Guru Rinpoche Day Teachings

Tsangnyön Heruka’s mind instructions

Dear friends near and far,

As always, I hope this message finds you well, healthy and happy. For today’s Guru Rinpoche day, I would like to share with you a song of realization, which the master Tsangnyön Heruka sang to his disciple Bönpo Dorjé Nyingpo as he was giving him mind instructions:

One day, at the time when Tsangnyön Heruka was giving instructions to Bönpo Dorjé Nyingpo on how to search for the mind, he sang the following song as a pointing out:

Listen son, Dorjé Nyingpo, you who search for the mind!

The very one who is searching—that itself is the mind,
So how will you ever find it by looking elsewhere?
A sword, though sharp, cannot cut itself.
The eye, though clear, cannot see itself.

Don’t be the thirsty man who searches for water as he is drowning;
The person who struggles to undo a knot tied up in space;
Or the barren woman who weeps at the death of her child…
Just so is searching elsewhere for the mind you never lost!

The perfect Buddha is nowhere but this very mind.
Therefore, you must trust yourself!
Listen to this song about the true nature of your mind:

The essence of your mind, the unborn all-ground,
Without cause in the beginning, is present while causeless.
Without cessation in the end, it is present while essenceless.
While free from all bias toward samsara or nirvana, it is present.

It is free from substance, characteristic, or color.
Not existing as one, while appearing as many, it is present.
Though it is inexpressible, while I express it in words, it is present.
Concealed when searched for, still it remains, and is present.
When you let go and settle, it shows its face, and is present.

With this pointing out of the mind, Bönpo became a Dharma practitioner.

Now, I would just like to briefly add that all of you are probably doing some sort of Dharma practice. Whether you are meditating on a regular basis or not, the crucial point for you to understand is how important the mind is. Becoming a good Dharma practitioner is entirely dependent on the mind. So please master your mind.

With all my love,

Sarva Mangalam.

Phakchok Rinpoche

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2 responses on "Tsangnyön Heruka’s mind instructions"

  1. Hi, I love Tsangnyön Heruka’s mind instructions! Thank you for sharing!

    i) Is there a commentary / source for this text? as can’t find on google.

    Personally I would love to hear more about Mind (not) Seeing Mind (knowingly)….especially anything related to ‘self-existing wakefulness’?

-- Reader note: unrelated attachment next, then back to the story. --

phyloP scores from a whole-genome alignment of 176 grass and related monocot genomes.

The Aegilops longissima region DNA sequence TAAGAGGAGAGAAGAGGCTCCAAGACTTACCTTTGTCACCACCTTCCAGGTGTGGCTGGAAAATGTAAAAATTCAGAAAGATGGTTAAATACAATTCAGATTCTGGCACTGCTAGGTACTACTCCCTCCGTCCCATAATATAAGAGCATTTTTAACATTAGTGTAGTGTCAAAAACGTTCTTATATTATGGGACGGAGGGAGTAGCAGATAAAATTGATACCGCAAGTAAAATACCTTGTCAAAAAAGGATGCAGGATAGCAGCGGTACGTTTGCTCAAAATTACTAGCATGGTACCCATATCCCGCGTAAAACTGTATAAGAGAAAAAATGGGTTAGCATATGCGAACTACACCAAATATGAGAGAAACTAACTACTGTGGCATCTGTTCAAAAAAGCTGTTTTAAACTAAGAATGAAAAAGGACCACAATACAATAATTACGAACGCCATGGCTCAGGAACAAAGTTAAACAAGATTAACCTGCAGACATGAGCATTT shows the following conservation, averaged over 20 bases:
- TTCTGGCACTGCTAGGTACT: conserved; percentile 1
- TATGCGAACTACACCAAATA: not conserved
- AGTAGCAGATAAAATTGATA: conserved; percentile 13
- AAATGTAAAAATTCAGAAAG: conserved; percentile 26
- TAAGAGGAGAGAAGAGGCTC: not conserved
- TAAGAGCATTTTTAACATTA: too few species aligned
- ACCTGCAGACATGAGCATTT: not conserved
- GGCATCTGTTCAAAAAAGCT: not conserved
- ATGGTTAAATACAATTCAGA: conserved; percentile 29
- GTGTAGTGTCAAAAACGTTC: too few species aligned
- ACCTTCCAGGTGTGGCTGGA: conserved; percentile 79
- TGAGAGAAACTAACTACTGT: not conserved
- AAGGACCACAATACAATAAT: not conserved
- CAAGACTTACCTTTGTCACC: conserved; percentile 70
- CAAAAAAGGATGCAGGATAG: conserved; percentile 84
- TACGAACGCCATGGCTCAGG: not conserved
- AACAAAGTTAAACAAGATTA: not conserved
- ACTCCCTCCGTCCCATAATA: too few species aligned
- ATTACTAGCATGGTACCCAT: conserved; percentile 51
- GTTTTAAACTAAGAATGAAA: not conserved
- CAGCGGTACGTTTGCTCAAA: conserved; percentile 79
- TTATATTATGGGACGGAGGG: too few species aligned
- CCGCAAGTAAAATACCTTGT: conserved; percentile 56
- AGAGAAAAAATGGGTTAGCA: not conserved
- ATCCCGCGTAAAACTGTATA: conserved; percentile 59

ii) So would appreciate pointers for any similar or related texts, commentaries, or books about resolving and refining this seeming paradox:

    “A sword, though sharp, cannot cut itself.”
    “The eye, though clear, cannot see itself.”

    ie. ‘not finding is finding’ / ‘not seeing is the great seeing’

    vs.

    Being able to settle in one’s own mind – knowingly?
    eg. ‘like a candle flame illuminates itself’ (eg. Khenchen Thrangu).

    I guess its pointing to the same thing but any text that elucidates this would be very interesting for me.
    Thank you

  2. Beautiful pith instructions, it remind of the 24th Bonpo Dzogchen masters Instructions from the Zhang zhung Nyengyud Dzogchen tradition whom all of them achieved rainbow body . By the way who is Bönpo Dorjé Nyingpo and what period did he live? I am wondering if he was converted from the Bonpos to the Indian Buddhism as taught by Padmasambhava?

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Suggested Reading

Dudjom Rinpoche, The Nyingma School of Tibetan Buddhism, trans. and ed. by Gyurme Dorje and Matthew Kapstein (Boston: Wisdom Publications, 1991), vol. 1, pages 468–474.

Ngawang Zangpo, Guru Rinpoche: His Life and Times, Ithaca: Snow Lion, 2002.

Nyoshul Khenpo, A Marvelous Garland of Rare Gems: Biographies of Masters of Awareness in the Dzogchen Lineage, trans. Richard Barron (Junction City: Padma Publishing, 2005), pages 41–48.

Padmasambhava, Legend of the Great Stupa, Berkeley: Dharma Publishing, 1973

Padmasambhava & Jamgön Kongtrul, The Light of Wisdom, trans. by Erik Pema Kunsang (Boudhanath: Rangjung Yeshe Publications, 1986-1999), pages 43-47 & Appendix 5.

Taranatha, The Life of Padmasambhava, Shang Shung Edizioni, 2005

Tulku Thondup, Masters of Meditation and Miracles, Shambhala, 1996.

Yeshe Tsogyal, Life and Liberation of Padmasambhava, translated by Kenneth Douglas and Gwendolyn Bays (Emeryville: Dharma Publishing, 1978, republished 2008).

Yeshe Tsogyal, Lotus Born: The Life Story of Padmasambhava, Rangjung Yeshe Publications, 2004.

‘The Life of Guru Padmasambhava’ in A Great Treasure of Blessings, The Tertön Sogyal Trust, 2004.